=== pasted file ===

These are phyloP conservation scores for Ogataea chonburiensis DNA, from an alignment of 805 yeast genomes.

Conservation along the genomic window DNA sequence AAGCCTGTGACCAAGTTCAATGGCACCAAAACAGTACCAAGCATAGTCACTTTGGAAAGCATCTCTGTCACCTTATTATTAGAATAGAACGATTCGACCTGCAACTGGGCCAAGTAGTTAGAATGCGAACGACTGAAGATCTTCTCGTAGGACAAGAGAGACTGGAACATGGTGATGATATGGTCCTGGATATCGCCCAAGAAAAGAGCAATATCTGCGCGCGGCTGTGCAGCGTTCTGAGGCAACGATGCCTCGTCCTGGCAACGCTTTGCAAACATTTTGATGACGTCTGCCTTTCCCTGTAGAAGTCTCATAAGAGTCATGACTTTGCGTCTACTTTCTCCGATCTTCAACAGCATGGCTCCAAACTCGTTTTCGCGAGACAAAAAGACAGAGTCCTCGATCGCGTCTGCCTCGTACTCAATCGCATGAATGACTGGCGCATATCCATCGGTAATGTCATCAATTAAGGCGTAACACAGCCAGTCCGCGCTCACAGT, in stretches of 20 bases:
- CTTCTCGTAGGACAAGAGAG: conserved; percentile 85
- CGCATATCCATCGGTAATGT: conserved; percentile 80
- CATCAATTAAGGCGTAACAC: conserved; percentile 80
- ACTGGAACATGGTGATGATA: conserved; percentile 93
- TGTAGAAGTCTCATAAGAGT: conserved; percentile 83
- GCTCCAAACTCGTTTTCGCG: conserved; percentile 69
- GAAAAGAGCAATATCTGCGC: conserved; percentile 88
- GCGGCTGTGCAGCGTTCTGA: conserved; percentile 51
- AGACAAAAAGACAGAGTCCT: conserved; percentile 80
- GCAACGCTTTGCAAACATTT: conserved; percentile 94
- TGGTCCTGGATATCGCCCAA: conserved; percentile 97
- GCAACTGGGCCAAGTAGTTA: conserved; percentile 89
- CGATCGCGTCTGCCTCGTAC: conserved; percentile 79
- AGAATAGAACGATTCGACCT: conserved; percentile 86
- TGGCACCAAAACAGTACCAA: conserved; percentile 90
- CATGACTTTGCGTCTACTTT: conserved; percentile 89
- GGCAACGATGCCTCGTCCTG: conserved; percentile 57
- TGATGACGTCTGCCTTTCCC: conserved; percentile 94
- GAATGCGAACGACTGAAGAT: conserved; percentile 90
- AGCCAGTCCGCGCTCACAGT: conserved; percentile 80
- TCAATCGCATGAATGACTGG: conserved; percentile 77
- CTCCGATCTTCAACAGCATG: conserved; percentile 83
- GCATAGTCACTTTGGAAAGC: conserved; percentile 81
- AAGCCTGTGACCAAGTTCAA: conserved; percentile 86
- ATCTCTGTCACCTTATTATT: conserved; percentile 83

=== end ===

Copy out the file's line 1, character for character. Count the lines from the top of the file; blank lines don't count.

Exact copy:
These are phyloP conservation scores for Ogataea chonburiensis DNA, from an alignment of 805 yeast genomes.